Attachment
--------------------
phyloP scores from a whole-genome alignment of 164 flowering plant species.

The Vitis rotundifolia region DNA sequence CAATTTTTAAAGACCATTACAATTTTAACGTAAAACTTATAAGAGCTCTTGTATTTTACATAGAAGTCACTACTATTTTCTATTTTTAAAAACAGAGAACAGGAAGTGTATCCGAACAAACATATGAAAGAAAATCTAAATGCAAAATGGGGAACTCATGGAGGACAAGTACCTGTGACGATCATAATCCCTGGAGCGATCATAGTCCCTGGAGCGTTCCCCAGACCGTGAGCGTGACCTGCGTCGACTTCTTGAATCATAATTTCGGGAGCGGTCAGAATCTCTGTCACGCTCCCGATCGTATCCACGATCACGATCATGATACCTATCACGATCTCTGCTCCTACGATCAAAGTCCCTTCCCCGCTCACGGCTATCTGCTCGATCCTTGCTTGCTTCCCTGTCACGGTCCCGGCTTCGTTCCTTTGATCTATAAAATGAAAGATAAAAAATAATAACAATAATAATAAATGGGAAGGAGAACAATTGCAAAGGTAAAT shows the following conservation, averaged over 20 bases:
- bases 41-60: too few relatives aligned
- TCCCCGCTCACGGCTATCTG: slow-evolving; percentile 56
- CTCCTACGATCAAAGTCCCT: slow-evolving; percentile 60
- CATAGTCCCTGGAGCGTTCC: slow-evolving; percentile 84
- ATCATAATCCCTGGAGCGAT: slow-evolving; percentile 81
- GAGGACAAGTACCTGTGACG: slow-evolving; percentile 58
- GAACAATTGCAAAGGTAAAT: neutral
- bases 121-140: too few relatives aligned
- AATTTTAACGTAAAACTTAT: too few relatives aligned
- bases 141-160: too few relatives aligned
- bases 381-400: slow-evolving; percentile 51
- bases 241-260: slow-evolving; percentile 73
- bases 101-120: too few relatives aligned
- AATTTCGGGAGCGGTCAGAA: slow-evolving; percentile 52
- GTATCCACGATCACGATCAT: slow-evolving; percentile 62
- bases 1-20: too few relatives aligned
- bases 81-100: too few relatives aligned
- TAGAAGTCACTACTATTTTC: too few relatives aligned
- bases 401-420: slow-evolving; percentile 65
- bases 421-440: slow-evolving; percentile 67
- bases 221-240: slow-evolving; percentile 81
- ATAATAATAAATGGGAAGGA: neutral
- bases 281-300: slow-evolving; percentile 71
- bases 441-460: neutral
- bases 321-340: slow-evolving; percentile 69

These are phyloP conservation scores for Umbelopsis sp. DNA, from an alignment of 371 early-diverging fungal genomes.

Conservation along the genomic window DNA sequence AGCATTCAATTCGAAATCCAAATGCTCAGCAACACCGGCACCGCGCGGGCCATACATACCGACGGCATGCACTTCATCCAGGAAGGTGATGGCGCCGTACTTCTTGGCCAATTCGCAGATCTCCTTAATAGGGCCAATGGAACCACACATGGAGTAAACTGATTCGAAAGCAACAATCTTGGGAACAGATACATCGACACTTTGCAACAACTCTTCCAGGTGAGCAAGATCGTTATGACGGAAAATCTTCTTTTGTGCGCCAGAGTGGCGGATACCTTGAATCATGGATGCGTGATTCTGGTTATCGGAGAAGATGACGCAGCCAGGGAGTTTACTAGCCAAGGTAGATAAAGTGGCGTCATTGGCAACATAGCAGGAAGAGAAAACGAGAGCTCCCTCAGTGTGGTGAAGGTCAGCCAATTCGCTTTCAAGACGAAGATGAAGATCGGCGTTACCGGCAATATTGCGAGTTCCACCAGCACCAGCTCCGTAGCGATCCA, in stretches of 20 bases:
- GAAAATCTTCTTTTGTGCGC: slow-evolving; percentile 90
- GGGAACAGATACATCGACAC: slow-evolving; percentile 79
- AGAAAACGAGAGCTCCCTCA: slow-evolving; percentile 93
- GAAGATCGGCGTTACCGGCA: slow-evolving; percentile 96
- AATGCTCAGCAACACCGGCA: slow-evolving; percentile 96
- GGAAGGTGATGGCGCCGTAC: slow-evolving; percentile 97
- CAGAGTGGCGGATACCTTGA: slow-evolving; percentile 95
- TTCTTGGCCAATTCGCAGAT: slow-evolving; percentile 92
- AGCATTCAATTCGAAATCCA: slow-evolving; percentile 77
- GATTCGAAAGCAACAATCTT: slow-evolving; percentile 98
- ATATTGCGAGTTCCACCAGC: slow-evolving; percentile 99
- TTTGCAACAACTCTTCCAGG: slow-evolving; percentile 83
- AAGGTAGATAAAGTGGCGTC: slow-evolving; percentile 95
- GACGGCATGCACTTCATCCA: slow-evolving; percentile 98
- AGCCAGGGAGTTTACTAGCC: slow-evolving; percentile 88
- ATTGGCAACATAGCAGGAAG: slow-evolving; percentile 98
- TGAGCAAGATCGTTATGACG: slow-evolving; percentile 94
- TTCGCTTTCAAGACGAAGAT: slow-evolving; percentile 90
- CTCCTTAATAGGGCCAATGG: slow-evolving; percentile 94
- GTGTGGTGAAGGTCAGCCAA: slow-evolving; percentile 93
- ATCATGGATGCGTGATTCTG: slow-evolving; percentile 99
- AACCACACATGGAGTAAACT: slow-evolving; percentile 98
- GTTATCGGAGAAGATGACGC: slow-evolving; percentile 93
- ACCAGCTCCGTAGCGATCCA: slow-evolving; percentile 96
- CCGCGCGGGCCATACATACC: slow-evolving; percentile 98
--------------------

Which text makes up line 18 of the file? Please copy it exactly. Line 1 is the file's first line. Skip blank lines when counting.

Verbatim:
- bases 1-20: too few relatives aligned